See Also: This Season, Ptarmigan Shooting Confined to Afternoons

Minister for the Environment and Natural Resources Guðmundur Ingi Guðbrandsson recently submitted a bill to parliament that would have amended current hunting legislation and established a management and protection plan for the arctic fox in Iceland. The bill did not pass.

Steinar Rafn says that the Environment Agency had hoped the bill would pass but is currently considering similar proposals for changing the legislation on ptarmigan hunting—the fox will come later, he says. “What would make the most sense would be to review this whole system,” he says. “Maybe only winter hunting and no den hunting.”

Goðafoss Waterfall Receives Protected Status

Goðafoss waterfall

North Iceland’s Goðafoss waterfall was officially given protected status on Thursday. Designating it as a protected natural site will not only allow for increased safeguarding of geological formations around the waterfall, says the Environment Agency of Iceland, but also protection of the waterfall itself and its source river, Skjálfandafljót.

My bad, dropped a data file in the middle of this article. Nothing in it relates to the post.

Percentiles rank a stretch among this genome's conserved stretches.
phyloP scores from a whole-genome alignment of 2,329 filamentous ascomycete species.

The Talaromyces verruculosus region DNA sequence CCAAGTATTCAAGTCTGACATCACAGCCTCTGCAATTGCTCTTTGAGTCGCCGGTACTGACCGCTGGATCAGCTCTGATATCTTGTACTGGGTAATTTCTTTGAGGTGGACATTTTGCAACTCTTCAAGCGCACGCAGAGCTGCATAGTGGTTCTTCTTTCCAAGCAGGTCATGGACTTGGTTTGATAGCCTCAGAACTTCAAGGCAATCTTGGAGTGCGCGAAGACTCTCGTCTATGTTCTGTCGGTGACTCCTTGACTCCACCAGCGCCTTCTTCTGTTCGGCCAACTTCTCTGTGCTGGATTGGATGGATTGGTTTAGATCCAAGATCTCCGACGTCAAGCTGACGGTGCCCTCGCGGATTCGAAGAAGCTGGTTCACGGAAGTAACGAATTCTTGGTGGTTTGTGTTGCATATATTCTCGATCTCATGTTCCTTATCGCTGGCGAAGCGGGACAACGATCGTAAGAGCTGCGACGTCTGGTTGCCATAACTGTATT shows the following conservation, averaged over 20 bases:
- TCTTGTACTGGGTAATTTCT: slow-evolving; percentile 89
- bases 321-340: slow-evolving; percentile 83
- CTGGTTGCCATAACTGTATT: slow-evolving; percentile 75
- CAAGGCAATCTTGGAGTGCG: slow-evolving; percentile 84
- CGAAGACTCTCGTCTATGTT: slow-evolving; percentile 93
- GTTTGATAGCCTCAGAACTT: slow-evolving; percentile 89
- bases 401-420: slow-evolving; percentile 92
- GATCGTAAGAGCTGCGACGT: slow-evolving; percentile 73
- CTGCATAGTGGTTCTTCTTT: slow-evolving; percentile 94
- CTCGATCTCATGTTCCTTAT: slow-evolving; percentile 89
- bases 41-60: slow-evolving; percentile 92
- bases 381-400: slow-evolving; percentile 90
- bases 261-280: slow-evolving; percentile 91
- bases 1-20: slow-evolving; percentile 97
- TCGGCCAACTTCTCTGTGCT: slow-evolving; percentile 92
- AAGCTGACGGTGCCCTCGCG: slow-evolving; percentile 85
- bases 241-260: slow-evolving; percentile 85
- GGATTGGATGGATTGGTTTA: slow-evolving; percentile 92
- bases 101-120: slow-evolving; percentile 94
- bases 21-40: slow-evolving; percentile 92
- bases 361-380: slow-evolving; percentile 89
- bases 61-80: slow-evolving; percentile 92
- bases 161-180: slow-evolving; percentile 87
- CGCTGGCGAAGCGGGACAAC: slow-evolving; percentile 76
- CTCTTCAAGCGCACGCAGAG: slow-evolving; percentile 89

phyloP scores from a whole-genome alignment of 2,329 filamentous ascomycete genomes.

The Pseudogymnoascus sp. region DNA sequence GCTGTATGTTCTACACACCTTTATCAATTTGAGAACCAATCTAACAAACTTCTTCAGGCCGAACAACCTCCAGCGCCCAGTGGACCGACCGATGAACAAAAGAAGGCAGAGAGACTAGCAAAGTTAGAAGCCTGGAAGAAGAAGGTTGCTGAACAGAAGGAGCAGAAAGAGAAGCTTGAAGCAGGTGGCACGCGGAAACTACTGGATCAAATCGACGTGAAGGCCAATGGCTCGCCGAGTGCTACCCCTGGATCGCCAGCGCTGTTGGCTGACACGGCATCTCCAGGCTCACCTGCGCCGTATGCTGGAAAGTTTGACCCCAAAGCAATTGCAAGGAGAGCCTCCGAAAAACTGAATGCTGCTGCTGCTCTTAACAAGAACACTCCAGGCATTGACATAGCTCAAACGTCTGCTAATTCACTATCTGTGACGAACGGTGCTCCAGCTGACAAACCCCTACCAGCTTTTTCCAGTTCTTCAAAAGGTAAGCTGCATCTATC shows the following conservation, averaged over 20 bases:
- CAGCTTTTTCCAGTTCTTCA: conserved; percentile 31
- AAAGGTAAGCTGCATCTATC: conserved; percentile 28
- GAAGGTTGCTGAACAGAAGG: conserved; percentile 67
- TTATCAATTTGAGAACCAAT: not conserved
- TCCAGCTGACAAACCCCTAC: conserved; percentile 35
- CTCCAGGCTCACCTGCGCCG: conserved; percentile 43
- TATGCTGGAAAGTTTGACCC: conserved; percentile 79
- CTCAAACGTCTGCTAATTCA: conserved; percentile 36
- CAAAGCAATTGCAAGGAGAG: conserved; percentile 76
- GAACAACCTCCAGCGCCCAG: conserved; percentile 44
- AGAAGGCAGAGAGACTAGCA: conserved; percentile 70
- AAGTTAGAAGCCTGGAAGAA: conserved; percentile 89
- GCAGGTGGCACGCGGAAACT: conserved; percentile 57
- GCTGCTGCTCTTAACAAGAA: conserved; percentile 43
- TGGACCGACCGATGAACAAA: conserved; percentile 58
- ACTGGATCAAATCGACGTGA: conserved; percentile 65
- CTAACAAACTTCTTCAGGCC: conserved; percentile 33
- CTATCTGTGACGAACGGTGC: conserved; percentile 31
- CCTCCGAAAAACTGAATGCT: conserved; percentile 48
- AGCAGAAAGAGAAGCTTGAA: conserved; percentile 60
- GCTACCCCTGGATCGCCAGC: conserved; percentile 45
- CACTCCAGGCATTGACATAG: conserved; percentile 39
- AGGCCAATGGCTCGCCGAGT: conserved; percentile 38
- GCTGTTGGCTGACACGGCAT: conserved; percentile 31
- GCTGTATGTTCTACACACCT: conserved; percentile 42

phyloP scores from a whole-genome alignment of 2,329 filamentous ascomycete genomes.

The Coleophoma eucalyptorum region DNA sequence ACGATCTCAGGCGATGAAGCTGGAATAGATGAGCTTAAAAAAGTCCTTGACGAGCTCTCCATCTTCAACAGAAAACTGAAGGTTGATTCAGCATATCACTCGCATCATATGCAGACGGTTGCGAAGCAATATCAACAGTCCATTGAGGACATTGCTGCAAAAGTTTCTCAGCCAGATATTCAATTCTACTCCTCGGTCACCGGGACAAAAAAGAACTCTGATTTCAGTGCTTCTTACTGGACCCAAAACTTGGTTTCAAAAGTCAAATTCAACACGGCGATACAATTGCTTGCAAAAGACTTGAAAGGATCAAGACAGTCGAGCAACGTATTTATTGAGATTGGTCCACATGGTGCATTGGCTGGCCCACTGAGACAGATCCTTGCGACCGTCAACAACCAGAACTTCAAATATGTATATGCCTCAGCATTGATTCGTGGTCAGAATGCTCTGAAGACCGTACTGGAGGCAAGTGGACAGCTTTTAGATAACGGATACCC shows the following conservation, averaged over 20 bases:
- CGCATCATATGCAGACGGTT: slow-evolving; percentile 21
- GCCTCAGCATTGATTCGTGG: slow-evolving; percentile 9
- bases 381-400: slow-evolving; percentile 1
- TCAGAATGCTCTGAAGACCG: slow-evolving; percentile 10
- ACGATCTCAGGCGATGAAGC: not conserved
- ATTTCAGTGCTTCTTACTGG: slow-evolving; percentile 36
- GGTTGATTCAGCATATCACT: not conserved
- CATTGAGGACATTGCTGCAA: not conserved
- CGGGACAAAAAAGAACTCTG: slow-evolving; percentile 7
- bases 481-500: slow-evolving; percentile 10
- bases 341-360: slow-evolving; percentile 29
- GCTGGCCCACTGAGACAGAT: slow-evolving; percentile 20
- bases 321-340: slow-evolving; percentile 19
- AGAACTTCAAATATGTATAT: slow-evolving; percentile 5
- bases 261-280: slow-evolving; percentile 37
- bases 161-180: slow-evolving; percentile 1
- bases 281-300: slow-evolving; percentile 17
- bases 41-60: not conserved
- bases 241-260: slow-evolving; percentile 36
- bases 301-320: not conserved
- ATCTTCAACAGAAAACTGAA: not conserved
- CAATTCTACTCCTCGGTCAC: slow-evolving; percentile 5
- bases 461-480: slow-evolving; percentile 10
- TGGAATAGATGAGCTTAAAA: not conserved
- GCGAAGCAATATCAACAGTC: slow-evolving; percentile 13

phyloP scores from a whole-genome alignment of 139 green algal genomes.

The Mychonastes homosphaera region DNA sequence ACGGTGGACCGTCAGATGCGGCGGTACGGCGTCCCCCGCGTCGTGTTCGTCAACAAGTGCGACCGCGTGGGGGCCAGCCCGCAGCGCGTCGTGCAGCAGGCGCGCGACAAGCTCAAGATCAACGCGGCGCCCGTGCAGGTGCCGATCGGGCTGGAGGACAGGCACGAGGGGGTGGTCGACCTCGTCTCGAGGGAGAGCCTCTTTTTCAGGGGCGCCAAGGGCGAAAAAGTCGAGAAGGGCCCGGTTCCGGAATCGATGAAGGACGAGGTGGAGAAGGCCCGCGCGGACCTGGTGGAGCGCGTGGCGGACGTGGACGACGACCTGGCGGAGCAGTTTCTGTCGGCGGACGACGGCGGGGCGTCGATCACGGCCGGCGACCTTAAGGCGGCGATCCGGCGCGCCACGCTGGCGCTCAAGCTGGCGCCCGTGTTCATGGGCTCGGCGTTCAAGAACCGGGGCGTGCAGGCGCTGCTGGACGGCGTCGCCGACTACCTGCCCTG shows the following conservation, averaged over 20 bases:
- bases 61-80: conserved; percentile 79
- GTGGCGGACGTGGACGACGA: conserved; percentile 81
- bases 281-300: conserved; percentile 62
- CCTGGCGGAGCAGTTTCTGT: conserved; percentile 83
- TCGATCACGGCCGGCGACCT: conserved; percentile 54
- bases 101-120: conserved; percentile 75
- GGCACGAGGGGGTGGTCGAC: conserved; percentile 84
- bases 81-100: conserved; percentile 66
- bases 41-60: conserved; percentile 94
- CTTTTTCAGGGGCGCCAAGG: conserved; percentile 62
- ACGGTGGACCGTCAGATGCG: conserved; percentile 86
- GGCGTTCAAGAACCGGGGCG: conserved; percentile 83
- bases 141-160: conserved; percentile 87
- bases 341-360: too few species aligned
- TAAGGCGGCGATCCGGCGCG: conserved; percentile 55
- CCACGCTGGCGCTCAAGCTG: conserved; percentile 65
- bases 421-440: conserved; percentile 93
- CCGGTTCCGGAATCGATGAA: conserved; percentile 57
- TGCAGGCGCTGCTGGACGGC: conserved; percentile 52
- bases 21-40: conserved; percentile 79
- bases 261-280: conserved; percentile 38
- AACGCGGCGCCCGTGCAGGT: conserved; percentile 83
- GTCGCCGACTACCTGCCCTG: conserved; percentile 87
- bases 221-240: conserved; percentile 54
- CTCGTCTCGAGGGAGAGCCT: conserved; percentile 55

Revered for its beauty, the horseshoe-shaped Goðafoss is also one of Iceland’s largest waterfalls by volume. It’s one of the most popular tourist attractions in North Iceland and is divided into two main falls and several smaller ones. Goðafoss can look considerably different depending on the time of year, water flow, and weather conditions, but, at 9 – 17 meters [30 – 56 ft] high and 30 meters [98 ft] wide, it’s always a stunner.

Photo by Golli

According to legend, Goðafoss—literally meaning ‘fall of the gods’—got its name when Þorgeir Þorkelsson Ljósvetningagoði, a Lawspeaker of Alþingi in 10th century Iceland, threw the statues of the Norse gods into the falls after deciding that Icelanders would convert to Christianity, at least outwardly.